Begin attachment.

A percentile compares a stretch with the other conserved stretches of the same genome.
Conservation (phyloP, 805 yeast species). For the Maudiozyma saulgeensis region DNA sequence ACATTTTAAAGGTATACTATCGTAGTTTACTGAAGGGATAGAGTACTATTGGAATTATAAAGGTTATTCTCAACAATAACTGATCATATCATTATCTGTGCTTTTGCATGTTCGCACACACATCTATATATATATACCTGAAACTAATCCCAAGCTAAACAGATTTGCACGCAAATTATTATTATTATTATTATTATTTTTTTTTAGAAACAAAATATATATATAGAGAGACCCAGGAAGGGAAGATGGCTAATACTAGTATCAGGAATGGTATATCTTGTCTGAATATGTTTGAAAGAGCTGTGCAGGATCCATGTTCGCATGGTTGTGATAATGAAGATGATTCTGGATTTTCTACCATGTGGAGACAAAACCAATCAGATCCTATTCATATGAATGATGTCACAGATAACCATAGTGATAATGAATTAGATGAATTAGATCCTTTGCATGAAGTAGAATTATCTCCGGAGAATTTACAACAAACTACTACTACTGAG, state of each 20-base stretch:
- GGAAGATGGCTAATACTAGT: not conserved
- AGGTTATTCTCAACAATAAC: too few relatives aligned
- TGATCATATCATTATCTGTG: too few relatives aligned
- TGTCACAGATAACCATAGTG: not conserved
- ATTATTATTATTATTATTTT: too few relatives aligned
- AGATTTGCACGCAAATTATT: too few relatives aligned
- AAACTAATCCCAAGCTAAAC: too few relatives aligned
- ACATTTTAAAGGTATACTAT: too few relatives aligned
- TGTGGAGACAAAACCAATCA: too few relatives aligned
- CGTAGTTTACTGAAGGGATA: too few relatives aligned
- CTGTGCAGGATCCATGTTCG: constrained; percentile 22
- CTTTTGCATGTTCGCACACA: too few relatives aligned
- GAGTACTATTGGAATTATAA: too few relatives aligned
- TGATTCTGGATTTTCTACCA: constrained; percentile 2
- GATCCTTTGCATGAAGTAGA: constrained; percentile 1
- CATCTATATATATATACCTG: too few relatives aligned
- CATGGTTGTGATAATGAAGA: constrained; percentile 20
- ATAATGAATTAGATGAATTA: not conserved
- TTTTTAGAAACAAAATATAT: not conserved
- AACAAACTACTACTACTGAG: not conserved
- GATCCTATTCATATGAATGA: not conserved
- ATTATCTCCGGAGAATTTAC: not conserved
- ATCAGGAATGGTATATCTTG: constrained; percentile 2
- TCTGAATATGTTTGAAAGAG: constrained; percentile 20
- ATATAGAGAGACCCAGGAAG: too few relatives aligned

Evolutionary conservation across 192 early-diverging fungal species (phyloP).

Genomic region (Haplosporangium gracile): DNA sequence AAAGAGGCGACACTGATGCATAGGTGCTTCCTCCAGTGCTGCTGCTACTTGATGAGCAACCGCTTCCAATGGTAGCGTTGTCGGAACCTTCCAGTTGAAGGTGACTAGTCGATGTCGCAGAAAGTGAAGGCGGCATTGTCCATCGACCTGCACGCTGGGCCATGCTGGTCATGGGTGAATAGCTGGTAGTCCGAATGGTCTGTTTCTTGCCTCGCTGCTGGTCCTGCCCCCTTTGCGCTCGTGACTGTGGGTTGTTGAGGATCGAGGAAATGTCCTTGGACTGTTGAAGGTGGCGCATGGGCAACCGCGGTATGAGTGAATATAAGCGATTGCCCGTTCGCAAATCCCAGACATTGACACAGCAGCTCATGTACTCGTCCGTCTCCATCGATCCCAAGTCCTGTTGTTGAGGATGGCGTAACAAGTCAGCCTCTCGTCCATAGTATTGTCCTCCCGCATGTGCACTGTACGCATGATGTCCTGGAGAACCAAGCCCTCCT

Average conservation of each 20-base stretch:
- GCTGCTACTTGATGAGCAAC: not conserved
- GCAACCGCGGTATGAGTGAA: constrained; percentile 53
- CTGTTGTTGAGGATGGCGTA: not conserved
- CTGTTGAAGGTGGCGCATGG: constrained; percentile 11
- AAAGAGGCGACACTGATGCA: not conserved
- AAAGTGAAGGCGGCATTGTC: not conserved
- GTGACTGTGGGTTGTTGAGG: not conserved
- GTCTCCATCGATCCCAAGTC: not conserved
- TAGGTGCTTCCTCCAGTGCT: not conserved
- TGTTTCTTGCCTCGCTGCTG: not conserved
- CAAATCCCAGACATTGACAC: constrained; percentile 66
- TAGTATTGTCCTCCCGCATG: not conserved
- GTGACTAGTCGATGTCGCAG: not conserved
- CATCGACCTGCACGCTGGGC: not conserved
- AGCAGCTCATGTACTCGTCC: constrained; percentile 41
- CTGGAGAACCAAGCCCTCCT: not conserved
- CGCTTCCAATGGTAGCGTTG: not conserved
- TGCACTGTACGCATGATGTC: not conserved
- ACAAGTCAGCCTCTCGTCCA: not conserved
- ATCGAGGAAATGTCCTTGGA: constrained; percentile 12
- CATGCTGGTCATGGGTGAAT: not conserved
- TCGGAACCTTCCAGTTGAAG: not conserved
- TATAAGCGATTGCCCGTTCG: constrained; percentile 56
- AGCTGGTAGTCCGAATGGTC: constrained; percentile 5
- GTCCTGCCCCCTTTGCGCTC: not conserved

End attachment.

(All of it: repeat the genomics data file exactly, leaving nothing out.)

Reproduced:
A percentile compares a stretch with the other conserved stretches of the same genome.
Conservation (phyloP, 805 yeast species). For the Maudiozyma saulgeensis region DNA sequence ACATTTTAAAGGTATACTATCGTAGTTTACTGAAGGGATAGAGTACTATTGGAATTATAAAGGTTATTCTCAACAATAACTGATCATATCATTATCTGTGCTTTTGCATGTTCGCACACACATCTATATATATATACCTGAAACTAATCCCAAGCTAAACAGATTTGCACGCAAATTATTATTATTATTATTATTATTTTTTTTTAGAAACAAAATATATATATAGAGAGACCCAGGAAGGGAAGATGGCTAATACTAGTATCAGGAATGGTATATCTTGTCTGAATATGTTTGAAAGAGCTGTGCAGGATCCATGTTCGCATGGTTGTGATAATGAAGATGATTCTGGATTTTCTACCATGTGGAGACAAAACCAATCAGATCCTATTCATATGAATGATGTCACAGATAACCATAGTGATAATGAATTAGATGAATTAGATCCTTTGCATGAAGTAGAATTATCTCCGGAGAATTTACAACAAACTACTACTACTGAG, state of each 20-base stretch:
- GGAAGATGGCTAATACTAGT: not conserved
- AGGTTATTCTCAACAATAAC: too few relatives aligned
- TGATCATATCATTATCTGTG: too few relatives aligned
- TGTCACAGATAACCATAGTG: not conserved
- ATTATTATTATTATTATTTT: too few relatives aligned
- AGATTTGCACGCAAATTATT: too few relatives aligned
- AAACTAATCCCAAGCTAAAC: too few relatives aligned
- ACATTTTAAAGGTATACTAT: too few relatives aligned
- TGTGGAGACAAAACCAATCA: too few relatives aligned
- CGTAGTTTACTGAAGGGATA: too few relatives aligned
- CTGTGCAGGATCCATGTTCG: constrained; percentile 22
- CTTTTGCATGTTCGCACACA: too few relatives aligned
- GAGTACTATTGGAATTATAA: too few relatives aligned
- TGATTCTGGATTTTCTACCA: constrained; percentile 2
- GATCCTTTGCATGAAGTAGA: constrained; percentile 1
- CATCTATATATATATACCTG: too few relatives aligned
- CATGGTTGTGATAATGAAGA: constrained; percentile 20
- ATAATGAATTAGATGAATTA: not conserved
- TTTTTAGAAACAAAATATAT: not conserved
- AACAAACTACTACTACTGAG: not conserved
- GATCCTATTCATATGAATGA: not conserved
- ATTATCTCCGGAGAATTTAC: not conserved
- ATCAGGAATGGTATATCTTG: constrained; percentile 2
- TCTGAATATGTTTGAAAGAG: constrained; percentile 20
- ATATAGAGAGACCCAGGAAG: too few relatives aligned

Evolutionary conservation across 192 early-diverging fungal species (phyloP).

Genomic region (Haplosporangium gracile): DNA sequence AAAGAGGCGACACTGATGCATAGGTGCTTCCTCCAGTGCTGCTGCTACTTGATGAGCAACCGCTTCCAATGGTAGCGTTGTCGGAACCTTCCAGTTGAAGGTGACTAGTCGATGTCGCAGAAAGTGAAGGCGGCATTGTCCATCGACCTGCACGCTGGGCCATGCTGGTCATGGGTGAATAGCTGGTAGTCCGAATGGTCTGTTTCTTGCCTCGCTGCTGGTCCTGCCCCCTTTGCGCTCGTGACTGTGGGTTGTTGAGGATCGAGGAAATGTCCTTGGACTGTTGAAGGTGGCGCATGGGCAACCGCGGTATGAGTGAATATAAGCGATTGCCCGTTCGCAAATCCCAGACATTGACACAGCAGCTCATGTACTCGTCCGTCTCCATCGATCCCAAGTCCTGTTGTTGAGGATGGCGTAACAAGTCAGCCTCTCGTCCATAGTATTGTCCTCCCGCATGTGCACTGTACGCATGATGTCCTGGAGAACCAAGCCCTCCT

Average conservation of each 20-base stretch:
- GCTGCTACTTGATGAGCAAC: not conserved
- GCAACCGCGGTATGAGTGAA: constrained; percentile 53
- CTGTTGTTGAGGATGGCGTA: not conserved
- CTGTTGAAGGTGGCGCATGG: constrained; percentile 11
- AAAGAGGCGACACTGATGCA: not conserved
- AAAGTGAAGGCGGCATTGTC: not conserved
- GTGACTGTGGGTTGTTGAGG: not conserved
- GTCTCCATCGATCCCAAGTC: not conserved
- TAGGTGCTTCCTCCAGTGCT: not conserved
- TGTTTCTTGCCTCGCTGCTG: not conserved
- CAAATCCCAGACATTGACAC: constrained; percentile 66
- TAGTATTGTCCTCCCGCATG: not conserved
- GTGACTAGTCGATGTCGCAG: not conserved
- CATCGACCTGCACGCTGGGC: not conserved
- AGCAGCTCATGTACTCGTCC: constrained; percentile 41
- CTGGAGAACCAAGCCCTCCT: not conserved
- CGCTTCCAATGGTAGCGTTG: not conserved
- TGCACTGTACGCATGATGTC: not conserved
- ACAAGTCAGCCTCTCGTCCA: not conserved
- ATCGAGGAAATGTCCTTGGA: constrained; percentile 12
- CATGCTGGTCATGGGTGAAT: not conserved
- TCGGAACCTTCCAGTTGAAG: not conserved
- TATAAGCGATTGCCCGTTCG: constrained; percentile 56
- AGCTGGTAGTCCGAATGGTC: constrained; percentile 5
- GTCCTGCCCCCTTTGCGCTC: not conserved